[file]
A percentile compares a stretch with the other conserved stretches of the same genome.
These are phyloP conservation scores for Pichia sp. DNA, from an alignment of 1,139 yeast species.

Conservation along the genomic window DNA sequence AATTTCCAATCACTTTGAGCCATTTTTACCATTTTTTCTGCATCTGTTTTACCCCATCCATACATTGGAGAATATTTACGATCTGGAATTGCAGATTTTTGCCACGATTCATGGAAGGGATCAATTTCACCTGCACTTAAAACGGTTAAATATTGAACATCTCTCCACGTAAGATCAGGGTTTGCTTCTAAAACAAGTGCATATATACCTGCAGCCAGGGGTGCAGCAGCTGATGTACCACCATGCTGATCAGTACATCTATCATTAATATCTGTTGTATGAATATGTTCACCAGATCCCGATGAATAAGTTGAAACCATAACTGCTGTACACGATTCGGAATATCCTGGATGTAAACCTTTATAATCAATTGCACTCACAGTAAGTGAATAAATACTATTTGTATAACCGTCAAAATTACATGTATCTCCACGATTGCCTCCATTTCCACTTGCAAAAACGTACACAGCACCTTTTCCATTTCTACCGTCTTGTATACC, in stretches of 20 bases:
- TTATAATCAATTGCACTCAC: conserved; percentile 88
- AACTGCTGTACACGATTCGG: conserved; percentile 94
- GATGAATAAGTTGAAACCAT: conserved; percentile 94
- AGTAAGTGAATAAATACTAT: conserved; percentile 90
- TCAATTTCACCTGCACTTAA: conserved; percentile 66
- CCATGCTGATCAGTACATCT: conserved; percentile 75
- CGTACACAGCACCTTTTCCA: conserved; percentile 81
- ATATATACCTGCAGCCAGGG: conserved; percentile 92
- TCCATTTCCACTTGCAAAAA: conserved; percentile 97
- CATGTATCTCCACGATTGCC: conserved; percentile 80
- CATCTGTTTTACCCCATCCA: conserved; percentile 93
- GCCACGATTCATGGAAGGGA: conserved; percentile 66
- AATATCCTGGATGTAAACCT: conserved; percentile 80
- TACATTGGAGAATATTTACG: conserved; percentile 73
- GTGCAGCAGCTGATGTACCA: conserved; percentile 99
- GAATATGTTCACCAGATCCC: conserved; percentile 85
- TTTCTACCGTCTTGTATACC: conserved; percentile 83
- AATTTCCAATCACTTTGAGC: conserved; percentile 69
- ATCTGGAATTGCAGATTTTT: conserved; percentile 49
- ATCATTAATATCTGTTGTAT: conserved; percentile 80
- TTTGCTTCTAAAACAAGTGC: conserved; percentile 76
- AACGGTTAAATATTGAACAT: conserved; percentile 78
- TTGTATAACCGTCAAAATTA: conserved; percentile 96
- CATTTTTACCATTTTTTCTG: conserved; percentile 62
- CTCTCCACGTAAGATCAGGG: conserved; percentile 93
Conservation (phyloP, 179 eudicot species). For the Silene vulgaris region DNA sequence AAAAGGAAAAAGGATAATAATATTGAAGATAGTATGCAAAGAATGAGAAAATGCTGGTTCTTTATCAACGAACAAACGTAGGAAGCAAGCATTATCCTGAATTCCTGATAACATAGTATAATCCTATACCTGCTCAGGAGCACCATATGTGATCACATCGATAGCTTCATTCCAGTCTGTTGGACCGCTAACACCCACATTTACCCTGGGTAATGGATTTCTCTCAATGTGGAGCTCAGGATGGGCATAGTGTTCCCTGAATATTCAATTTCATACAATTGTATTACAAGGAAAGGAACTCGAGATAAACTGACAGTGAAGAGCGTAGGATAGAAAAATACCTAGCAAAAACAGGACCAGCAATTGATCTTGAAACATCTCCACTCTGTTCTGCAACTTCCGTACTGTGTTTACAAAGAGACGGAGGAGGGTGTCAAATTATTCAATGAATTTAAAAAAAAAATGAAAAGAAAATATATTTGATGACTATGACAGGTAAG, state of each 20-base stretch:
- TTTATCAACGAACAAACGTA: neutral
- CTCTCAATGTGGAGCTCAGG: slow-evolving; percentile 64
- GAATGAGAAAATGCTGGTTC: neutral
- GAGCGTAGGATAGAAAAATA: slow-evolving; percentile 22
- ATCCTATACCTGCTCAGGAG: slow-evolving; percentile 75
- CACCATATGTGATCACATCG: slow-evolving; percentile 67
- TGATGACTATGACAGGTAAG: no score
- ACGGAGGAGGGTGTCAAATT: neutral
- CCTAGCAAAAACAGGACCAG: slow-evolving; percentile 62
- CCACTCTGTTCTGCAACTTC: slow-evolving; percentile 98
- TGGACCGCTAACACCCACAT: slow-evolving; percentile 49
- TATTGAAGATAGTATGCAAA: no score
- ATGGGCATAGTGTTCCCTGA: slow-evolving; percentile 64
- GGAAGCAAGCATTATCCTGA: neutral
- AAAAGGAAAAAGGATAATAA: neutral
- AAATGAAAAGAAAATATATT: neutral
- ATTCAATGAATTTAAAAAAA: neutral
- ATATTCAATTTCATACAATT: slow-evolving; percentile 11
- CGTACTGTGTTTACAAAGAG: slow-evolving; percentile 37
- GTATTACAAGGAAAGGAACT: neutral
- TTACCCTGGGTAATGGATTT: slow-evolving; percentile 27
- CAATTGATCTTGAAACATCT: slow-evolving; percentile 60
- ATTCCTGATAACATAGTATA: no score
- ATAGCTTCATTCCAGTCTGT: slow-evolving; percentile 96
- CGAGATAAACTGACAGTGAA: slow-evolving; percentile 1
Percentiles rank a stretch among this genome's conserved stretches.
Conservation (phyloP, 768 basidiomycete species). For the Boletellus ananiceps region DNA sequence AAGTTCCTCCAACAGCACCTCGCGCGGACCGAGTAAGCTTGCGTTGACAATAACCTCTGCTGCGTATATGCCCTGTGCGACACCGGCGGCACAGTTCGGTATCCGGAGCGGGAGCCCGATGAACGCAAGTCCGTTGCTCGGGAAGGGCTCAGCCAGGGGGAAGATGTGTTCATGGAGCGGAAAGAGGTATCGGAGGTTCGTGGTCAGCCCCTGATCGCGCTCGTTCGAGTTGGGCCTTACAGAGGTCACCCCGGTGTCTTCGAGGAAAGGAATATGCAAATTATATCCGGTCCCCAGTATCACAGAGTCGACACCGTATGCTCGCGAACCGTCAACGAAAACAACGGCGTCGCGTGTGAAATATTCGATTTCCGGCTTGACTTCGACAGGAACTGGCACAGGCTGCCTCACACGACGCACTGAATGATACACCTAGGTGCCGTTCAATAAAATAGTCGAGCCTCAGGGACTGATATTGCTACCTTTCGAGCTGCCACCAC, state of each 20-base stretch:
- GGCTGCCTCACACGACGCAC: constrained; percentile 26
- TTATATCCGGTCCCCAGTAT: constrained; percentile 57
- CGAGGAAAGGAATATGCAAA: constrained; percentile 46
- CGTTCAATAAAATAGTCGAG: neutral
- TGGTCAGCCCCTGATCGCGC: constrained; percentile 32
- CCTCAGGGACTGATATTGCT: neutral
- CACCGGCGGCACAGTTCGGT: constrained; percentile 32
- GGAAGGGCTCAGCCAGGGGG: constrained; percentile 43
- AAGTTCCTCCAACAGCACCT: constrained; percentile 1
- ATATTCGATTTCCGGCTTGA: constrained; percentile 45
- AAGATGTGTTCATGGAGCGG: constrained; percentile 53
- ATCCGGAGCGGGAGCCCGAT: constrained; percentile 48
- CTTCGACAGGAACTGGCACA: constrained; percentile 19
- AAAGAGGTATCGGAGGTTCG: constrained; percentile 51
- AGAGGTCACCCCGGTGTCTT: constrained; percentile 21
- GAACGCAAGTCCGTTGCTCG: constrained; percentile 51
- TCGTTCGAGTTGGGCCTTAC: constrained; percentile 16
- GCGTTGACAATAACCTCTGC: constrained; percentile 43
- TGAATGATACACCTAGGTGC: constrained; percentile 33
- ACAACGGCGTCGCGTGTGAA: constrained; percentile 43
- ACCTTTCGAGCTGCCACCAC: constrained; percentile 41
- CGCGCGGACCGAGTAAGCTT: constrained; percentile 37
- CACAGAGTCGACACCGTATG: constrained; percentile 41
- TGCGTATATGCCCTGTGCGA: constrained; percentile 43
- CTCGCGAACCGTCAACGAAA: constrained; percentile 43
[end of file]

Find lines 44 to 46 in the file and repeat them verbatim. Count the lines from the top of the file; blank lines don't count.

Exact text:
- AAAAGGAAAAAGGATAATAA: neutral
- AAATGAAAAGAAAATATATT: neutral
- ATTCAATGAATTTAAAAAAA: neutral